<script src="https://cdnjs.cloudflare.com/ajax/libs/react/15.1.0/react.min.js"></script>
<script src="https://cdnjs.cloudflare.com/ajax/libs/react/15.1.0/react-dom.min.js"></script>
<div id="app"></div>

In this snippet we are using a non-static array and we are not restricting ourselves to using it as a stack. This is an unsafe approach (you’ll see why). Note how as we add items to the beginning of the array (basically unshift), the value for each <input> remains in place. Why? Because the key doesn’t uniquely identify each item.

In other words, at first Item 1 has key={0}. When we add the second item, the top item becomes Item 2, followed by Item 1 as the second item. However, now Item 1 has key={1} and not key={0} anymore. Instead, Item 2 now has key={0}!!

As such, React thinks the <input> elements have not changed, because the Item with key 0 is always at the top!

So why is this approach only sometimes bad?

This approach is only risky if the array is somehow filtered, rearranged, or items are added/removed. If it is always static, then it’s perfectly safe to use. For example, a navigation menu like ["Home", "Products", "Contact us"] can safely be iterated through with this method because you’ll probably never add new links or rearrange them.

In short, here’s when you can safely use the index as key:

  • The array is static and will never change.
  • The array is never filtered (display a subset of the array).
  • The array is never reordered.
  • The array is used as a stack or LIFO (last in, first out). In other words, adding can only be done at the end of the array (i.e push), and only the last item can ever be removed (i.e pop).

Had we instead, in the snippet above, pushed the added item to the end of the array, the order for each existing item would always be correct.


Very bad

<tbody>
    {rows.map((row) => {
        return <ObjectRow key={Math.random()} />;
    })}
</tbody>

While this approach will probably guarantee uniqueness of the keys, it will always force react to re-render each item in the list, even when this is not required. This a very bad solution as it greatly impacts performance. Not to mention that one cannot exclude the possibility of a key collision in the event that Math.random() produces the same number twice.

Unstable keys (like those produced by Math.random()) will cause many component instances and DOM nodes to be unnecessarily recreated, which can cause performance degradation and lost state in child components.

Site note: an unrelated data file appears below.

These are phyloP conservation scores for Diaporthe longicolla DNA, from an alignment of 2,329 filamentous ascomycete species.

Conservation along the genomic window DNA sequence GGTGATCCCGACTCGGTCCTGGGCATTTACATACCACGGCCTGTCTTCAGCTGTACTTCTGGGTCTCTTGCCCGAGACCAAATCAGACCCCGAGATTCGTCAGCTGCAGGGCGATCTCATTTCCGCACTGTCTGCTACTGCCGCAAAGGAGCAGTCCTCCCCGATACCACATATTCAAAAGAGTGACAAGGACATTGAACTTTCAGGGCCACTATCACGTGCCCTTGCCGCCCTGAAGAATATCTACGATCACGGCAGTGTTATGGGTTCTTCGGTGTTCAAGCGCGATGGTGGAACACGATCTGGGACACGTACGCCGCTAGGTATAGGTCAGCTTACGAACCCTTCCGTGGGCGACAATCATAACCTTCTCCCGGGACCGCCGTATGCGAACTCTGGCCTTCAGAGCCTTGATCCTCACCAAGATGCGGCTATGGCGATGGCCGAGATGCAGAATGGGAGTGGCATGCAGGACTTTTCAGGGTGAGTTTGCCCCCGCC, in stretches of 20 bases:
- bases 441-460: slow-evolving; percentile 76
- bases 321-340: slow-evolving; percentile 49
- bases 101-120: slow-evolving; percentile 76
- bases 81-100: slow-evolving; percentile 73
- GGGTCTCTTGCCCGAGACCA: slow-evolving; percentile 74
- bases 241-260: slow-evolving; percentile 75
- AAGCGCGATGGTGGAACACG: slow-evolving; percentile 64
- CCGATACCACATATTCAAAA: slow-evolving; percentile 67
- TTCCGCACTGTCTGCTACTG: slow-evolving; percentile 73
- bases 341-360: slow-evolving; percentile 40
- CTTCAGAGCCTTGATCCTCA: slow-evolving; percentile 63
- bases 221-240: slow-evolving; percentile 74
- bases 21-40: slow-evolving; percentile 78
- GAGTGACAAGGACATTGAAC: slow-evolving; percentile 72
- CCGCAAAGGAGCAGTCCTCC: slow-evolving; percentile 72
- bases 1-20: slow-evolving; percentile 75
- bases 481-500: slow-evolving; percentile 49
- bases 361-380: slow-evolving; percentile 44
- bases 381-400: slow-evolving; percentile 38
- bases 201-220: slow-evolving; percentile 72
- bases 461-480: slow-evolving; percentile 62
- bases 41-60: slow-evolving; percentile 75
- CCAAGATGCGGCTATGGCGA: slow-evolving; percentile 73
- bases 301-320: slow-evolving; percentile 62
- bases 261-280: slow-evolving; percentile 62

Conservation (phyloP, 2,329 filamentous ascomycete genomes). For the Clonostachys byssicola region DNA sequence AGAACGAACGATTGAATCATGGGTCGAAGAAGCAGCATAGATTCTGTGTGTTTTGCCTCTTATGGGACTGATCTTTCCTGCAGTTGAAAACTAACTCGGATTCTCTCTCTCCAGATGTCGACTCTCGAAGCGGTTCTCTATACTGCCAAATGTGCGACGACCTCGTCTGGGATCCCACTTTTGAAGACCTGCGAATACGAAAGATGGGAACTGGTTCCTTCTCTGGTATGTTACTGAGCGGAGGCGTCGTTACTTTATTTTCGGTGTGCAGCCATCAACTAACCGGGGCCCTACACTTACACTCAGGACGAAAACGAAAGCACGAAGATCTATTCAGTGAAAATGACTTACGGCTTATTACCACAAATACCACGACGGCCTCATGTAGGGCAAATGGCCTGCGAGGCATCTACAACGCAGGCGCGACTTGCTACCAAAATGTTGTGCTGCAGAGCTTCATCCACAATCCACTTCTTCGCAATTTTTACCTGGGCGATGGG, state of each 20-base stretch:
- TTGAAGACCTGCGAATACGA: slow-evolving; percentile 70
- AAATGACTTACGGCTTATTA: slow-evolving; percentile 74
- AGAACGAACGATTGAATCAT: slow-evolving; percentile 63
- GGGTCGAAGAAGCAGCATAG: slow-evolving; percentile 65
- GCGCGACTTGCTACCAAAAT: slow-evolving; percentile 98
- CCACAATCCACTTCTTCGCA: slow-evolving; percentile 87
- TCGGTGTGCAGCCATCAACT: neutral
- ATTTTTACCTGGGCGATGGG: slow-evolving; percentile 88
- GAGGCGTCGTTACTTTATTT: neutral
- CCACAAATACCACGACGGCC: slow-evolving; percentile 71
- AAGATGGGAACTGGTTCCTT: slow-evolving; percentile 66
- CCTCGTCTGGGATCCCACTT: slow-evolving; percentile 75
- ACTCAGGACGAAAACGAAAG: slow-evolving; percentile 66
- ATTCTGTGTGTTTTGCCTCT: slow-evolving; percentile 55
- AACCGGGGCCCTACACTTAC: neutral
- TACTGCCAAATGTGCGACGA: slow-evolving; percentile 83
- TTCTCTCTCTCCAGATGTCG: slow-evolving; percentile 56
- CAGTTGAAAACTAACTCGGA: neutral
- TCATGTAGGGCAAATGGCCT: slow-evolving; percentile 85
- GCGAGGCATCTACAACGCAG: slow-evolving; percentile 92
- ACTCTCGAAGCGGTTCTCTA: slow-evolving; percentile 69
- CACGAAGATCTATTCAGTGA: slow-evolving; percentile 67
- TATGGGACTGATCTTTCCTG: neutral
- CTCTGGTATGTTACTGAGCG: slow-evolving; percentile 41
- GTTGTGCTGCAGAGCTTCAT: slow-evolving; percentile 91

Very good

<tbody>
    {rows.map((row) => {
        return <ObjectRow key={row.uniqueId} />;
    })}
</tbody>

This is arguably the best approach because it uses a property that is unique for each item in the dataset. For example, if rows contains data fetched from a database, one could use the table’s Primary Key (which typically is an auto-incrementing number).

The best way to pick a key is to use a string that uniquely identifies a list item among its siblings. Most often you would use IDs from your data as keys


Good

componentWillMount() {
  let rows = this.props.rows.map(item => { 
    return {uid: SomeLibrary.generateUniqueID(), value: item};
  });
}

...

<tbody>
    {rows.map((row) => {
        return <ObjectRow key={row.uid} />;
    })}
</tbody>

This is also a good approach. If your dataset does not contain any data that guarantees uniqueness (e.g. an array of arbitrary numbers), there is a chance of a key collision. In such cases, it is best to manually generate a unique identifier for each item in the dataset before iterating over it. Preferably when mounting the component or when the dataset is received (e.g. from props or from an async API call), in order to do this only once, and not each time the component re-renders. There are already a handful of libraries out there that can provide you such keys. Here is one example: react-key-index.

This may or not help someone, but it might be a quick reference. This is also similar to all the answers presented above.

I have a lot of locations that generate list using the structure below:

return (
    {myList.map(item => (
       <>
          <div class="some class"> 
             {item.someProperty} 
              ....
          </div>
       </>
     )}
 )
         

After a little trial and error (and some frustrations), adding a key property to the outermost block resolved it. Also, note that the <> tag is now replaced with the <div> tag now.

return (
  
    {myList.map((item, index) => (
       <div key={index}>
          <div class="some class"> 
             {item.someProperty} 
              ....
          </div>
       </div>
     )}
 )

Of course, I’ve been naively using the iterating index (index) to populate the key value in the above example. Ideally, you’d use something which is unique to the list item.